Modernizing Authentication — What It Takes to Transform Secure Access
Members of the Syrian Electronic Army recently took over the Associated Press' @AP Twitter account and posted a single tweet stating, "Breaking: Two Explosions in the White House and Barack Obama is injured."
The hackers also took over the AP's @AP_Mobile account, but on that account they simply tweeted, "Syrian Electronic Army Was Here via @Official_SEA6 #SEA #Syria."
In response, the AP's Media Relations team tweeted at @AP_CorpComm, "Advisory: @AP Twitter account has been hacked. Tweet about an attack at the White House is false. We will advise more as soon as possible."
The @AP Twitter feed was quickly suspended, along with other AP Twitter feeds, and the AP noted in an article on the attack that the Dow Jones Industrial Average had fallen approximately 143 points from 14,697 to 14,554 following the fake tweet, before quickly recovering.https://o1.qnsr.com/log/p.gif?;n=203;c=204634421;s=15939;x=7936;f=201702151714490;u=j;z=TIMESTAMP;a=20304455;e=i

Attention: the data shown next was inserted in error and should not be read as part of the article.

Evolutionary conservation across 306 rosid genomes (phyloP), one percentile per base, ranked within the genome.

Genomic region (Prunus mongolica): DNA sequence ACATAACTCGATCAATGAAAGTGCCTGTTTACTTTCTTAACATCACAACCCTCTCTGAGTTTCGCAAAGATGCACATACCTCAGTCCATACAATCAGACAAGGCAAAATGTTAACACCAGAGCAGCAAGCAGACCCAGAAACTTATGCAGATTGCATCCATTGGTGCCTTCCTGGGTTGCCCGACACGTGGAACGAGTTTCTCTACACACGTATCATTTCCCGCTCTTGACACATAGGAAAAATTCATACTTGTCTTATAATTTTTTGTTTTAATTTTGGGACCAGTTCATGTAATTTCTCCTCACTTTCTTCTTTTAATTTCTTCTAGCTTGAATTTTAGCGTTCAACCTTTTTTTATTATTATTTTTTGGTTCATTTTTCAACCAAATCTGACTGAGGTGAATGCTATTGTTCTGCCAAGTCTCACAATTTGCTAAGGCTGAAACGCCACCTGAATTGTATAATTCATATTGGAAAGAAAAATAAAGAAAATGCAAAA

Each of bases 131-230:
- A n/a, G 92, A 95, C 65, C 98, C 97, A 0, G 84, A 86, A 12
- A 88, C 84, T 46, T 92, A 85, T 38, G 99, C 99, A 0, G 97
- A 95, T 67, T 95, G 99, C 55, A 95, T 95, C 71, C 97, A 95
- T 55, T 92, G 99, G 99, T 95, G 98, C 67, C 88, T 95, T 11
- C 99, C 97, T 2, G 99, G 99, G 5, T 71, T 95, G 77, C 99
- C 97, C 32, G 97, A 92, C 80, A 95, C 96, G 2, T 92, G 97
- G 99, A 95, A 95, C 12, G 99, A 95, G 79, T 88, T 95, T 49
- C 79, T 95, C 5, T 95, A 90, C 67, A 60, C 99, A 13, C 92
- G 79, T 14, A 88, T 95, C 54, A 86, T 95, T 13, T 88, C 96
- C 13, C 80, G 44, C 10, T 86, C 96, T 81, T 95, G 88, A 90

The Syrian Electronic Army claimed responsibility for the attack in a blog post, noting, "This small tweet created some chaos in the United States in addition to a decline in some U.S. stocks."
AP reporter Mike Baker also noted on Twitter, "The @AP hack came less than an hour after some of us received an impressively disguised phishing email."
And according to SilverSky Level III Security Analyst Richard Westmoreland, it's likely that the hackers got access to more than just a couple of Twitter accounts. "The Twitter account is the tip of the iceberg and a sign that a much larger compromise of the company is possible/probable," Westmoreland said in a statement.